s other than as well as at the end of a word or morpheme before any vowel in the same breath group. Examples of this feature are that the following pairs are pronounced similarly or identically: ''latter'' and ''ladder'', as well as ''rated'' and ''raided''. ''Yod''-dropping generally occurs after , , , but not after , and . Accordingly, ''suit'' is pronounced as , ''lute'' as , ''Zeus'' as and ''enthusiasm'' as ; however ''tune'' is pronounced as , ''dew'' as and ''new'' as . Other cases of and , along with and , have coalesced to , , and respectively for many speakers. is generally retained in other
consonant cluster In linguistics Linguistics is the scientific study of language, meaning that it is a comprehensive, systematic, objective, and precise study of language. Linguistics encompasses the analysis of every aspect of language, as well as the met ...
s. In common with most varieties of
Scottish English Scottish English ( gd, Beurla Albannach) is the set of varieties Variety may refer to: Science and technology Mathematics * Algebraic variety, the set of solutions of a system of polynomial equations * Variety (universal algebra), classe ...
and
American English American English (AmE, AE, AmEng, USEng, en-US), sometimes called United States English or U.S. English, is the set of variety (linguistics), varieties of the English language native to the United States. Currently, American English is the m ...
, the phoneme is pronounced as a "dark" (velarised) ''l'' () in all positions, unlike other dialects such as
Received Pronunciation Received Pronunciation (often abbreviated as RP) is the accentAccent may refer to: Speech and language * Accent (sociolinguistics), way of pronunciation particular to a speaker or group of speakers * Accent (phonetics), prominence given to ...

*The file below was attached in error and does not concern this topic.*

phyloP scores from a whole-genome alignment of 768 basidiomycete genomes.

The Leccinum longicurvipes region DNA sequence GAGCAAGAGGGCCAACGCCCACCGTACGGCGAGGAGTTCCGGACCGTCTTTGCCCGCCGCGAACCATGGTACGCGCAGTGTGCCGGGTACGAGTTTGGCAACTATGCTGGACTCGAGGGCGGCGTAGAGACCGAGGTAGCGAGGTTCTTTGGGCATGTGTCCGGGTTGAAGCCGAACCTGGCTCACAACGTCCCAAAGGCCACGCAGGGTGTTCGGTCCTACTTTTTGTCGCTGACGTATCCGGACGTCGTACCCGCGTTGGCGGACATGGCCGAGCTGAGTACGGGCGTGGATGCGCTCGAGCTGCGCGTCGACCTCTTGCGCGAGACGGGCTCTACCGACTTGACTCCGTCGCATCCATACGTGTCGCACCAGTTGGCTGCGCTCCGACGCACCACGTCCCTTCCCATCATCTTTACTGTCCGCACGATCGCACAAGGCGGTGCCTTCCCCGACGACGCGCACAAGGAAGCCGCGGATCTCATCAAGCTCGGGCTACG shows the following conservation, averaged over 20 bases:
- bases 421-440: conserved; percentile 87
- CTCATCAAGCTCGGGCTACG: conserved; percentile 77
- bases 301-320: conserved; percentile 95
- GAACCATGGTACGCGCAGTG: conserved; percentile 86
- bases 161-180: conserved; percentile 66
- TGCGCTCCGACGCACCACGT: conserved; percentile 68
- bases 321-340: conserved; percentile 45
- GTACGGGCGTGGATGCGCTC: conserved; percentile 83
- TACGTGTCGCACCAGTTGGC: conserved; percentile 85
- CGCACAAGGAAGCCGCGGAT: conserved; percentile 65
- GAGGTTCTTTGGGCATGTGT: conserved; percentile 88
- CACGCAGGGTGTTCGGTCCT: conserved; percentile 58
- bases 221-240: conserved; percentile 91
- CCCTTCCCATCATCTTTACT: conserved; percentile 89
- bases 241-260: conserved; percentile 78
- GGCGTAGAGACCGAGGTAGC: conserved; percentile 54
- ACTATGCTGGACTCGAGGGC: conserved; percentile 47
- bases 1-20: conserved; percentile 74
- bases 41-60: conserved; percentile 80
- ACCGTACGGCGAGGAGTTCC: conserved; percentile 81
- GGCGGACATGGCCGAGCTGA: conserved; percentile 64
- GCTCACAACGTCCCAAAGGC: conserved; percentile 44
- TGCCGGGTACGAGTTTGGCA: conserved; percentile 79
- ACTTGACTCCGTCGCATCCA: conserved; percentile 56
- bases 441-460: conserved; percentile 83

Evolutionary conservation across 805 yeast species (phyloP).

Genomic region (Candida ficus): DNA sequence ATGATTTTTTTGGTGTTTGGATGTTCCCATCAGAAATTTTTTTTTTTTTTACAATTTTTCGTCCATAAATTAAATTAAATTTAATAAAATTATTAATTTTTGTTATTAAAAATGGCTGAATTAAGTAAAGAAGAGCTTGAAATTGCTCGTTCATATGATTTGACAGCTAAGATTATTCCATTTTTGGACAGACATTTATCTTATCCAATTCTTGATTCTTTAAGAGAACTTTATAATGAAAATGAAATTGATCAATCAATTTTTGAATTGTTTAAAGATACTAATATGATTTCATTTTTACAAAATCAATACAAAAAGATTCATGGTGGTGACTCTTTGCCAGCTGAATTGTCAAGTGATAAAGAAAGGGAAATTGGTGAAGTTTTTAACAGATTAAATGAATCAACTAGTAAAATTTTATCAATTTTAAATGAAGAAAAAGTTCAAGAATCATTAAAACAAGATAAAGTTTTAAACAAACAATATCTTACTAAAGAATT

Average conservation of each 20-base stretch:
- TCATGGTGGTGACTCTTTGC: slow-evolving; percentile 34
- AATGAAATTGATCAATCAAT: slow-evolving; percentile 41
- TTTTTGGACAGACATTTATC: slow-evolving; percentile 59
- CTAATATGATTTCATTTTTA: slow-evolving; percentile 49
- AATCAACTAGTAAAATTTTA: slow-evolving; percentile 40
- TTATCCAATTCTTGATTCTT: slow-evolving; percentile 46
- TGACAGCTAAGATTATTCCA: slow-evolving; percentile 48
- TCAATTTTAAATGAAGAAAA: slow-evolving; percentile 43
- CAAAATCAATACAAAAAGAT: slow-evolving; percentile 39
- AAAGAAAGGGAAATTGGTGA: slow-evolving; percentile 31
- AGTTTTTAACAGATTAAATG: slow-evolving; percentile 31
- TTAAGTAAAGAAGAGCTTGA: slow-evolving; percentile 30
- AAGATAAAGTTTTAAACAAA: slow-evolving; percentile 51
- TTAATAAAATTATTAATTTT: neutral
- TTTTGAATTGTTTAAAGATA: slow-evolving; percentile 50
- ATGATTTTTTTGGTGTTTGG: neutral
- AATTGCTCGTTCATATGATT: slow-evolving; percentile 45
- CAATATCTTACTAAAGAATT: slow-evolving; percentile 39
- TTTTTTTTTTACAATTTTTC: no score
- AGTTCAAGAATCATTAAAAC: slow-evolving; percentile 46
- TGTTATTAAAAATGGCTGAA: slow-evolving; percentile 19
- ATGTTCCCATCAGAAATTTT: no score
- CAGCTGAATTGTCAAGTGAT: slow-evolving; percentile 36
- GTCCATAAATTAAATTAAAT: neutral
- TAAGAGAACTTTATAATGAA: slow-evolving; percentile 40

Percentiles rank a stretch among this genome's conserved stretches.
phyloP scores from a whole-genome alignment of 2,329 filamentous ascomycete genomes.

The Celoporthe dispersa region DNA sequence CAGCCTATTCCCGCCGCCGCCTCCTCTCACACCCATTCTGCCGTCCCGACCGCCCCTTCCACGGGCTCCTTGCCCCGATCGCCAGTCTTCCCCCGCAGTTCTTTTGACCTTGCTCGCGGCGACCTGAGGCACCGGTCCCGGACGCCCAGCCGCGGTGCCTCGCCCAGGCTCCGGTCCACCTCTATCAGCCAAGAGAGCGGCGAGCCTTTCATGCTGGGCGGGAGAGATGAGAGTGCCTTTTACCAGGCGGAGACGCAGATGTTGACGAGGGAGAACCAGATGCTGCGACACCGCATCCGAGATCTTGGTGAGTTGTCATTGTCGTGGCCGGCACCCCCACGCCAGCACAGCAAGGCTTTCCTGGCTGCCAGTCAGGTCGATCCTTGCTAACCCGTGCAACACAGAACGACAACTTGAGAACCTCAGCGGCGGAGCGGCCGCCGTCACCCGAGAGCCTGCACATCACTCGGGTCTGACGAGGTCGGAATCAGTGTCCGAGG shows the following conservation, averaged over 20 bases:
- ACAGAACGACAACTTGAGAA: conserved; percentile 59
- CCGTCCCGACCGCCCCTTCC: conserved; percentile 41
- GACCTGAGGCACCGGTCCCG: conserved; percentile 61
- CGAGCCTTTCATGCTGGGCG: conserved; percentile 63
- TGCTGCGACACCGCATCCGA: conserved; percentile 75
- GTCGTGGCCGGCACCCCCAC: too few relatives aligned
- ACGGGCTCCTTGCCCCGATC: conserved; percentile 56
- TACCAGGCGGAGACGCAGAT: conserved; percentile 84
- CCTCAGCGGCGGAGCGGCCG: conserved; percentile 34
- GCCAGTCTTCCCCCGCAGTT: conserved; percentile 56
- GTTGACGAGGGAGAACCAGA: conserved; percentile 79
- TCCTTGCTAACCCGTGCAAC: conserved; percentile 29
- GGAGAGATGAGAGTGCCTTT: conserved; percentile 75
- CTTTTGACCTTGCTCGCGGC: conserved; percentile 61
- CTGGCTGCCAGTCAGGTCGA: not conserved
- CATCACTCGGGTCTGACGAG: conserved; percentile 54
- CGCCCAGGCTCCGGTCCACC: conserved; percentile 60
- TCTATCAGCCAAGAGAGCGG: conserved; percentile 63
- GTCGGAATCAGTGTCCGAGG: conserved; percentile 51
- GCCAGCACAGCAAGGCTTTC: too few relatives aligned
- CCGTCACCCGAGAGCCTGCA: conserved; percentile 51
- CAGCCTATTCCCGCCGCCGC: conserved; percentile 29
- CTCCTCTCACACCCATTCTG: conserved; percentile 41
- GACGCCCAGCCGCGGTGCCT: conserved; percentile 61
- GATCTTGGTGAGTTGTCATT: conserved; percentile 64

and Hiberno (Irish) English, where a light ''l'' (i.e. a non-velarised ''l'') is used in many positions. The wine–whine merger is complete in Australian English.


Pronunciation

Differences in stress, weak forms and standard pronunciation of isolated words occur between Australian English and other forms of English, which while noticeable do not impair intelligibility. The affixes ''-ary'', ''-ery'', ''-ory'', ''-bury'', ''-berry'' and ''-mony'' (seen in words such as ''necessary, mulberry'' and ''matrimony'') can be pronounced either with a full vowel or a schwa. Although some words like ''necessary'' are almost universally pronounced with the full vowel, older generations of Australians are relatively likely to pronounce these affixes with a schwa while younger generations are relatively likely to use a full vowel. Words ending in unstressed ''-ile'' derived from Latin adjectives ending in ''-ilis'' are pronounced with a full vowel (), so that ''fertile'' sounds like ''fur tile'' rather than rhyming with ''turtle''. In addition, miscellaneous pronunciation differences exist when compared with other varieties of English in relation to various isolated words. For example, as with American English, the vowel in ''yoghurt'' and the prefix ''homo-'' (as in ''homosexual'' or ''homophobic'') is pronounced as ("long o") rather than ("short o"); ''vitamin'', ''migraine'' and ''privacy'' are pronounced with (as in ''mine'') rather than , and respectively; the prefix ''paedo-'' (as in ''paedophile'') is pronounced with /e/ (as in ''red'') rather than ; many loanwords with in British English (e.g. ''pasta'') are pronounced with ; ''urinal'' is stressed on the first syllable and pronounced with